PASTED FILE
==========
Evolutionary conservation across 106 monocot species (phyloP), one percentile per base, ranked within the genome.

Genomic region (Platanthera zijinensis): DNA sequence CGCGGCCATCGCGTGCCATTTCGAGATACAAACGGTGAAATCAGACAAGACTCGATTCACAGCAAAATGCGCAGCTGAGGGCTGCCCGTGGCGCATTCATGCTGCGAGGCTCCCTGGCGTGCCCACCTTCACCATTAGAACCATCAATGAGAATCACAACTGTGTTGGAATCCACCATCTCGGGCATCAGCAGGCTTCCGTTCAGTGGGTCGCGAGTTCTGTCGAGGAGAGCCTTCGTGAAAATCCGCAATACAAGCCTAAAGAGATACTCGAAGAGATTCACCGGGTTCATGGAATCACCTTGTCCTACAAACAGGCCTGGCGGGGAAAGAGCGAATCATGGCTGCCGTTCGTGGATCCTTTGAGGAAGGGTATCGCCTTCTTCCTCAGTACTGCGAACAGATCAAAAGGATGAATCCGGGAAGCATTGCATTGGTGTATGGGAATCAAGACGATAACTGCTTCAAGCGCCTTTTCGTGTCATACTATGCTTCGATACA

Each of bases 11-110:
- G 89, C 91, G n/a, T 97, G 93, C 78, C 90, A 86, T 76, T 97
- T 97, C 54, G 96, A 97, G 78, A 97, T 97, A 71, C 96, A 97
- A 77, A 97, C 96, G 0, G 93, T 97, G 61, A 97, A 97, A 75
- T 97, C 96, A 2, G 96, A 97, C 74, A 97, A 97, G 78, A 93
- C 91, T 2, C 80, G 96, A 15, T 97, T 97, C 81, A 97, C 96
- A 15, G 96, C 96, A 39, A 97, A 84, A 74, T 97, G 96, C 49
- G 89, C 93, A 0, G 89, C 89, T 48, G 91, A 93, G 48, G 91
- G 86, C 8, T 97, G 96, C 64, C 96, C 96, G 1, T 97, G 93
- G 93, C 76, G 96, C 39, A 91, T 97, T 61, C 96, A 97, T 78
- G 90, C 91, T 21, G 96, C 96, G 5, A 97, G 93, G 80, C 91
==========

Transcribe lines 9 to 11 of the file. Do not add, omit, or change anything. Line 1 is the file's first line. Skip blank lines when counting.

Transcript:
- A 15, G 96, C 96, A 39, A 97, A 84, A 74, T 97, G 96, C 49
- G 89, C 93, A 0, G 89, C 89, T 48, G 91, A 93, G 48, G 91
- G 86, C 8, T 97, G 96, C 64, C 96, C 96, G 1, T 97, G 93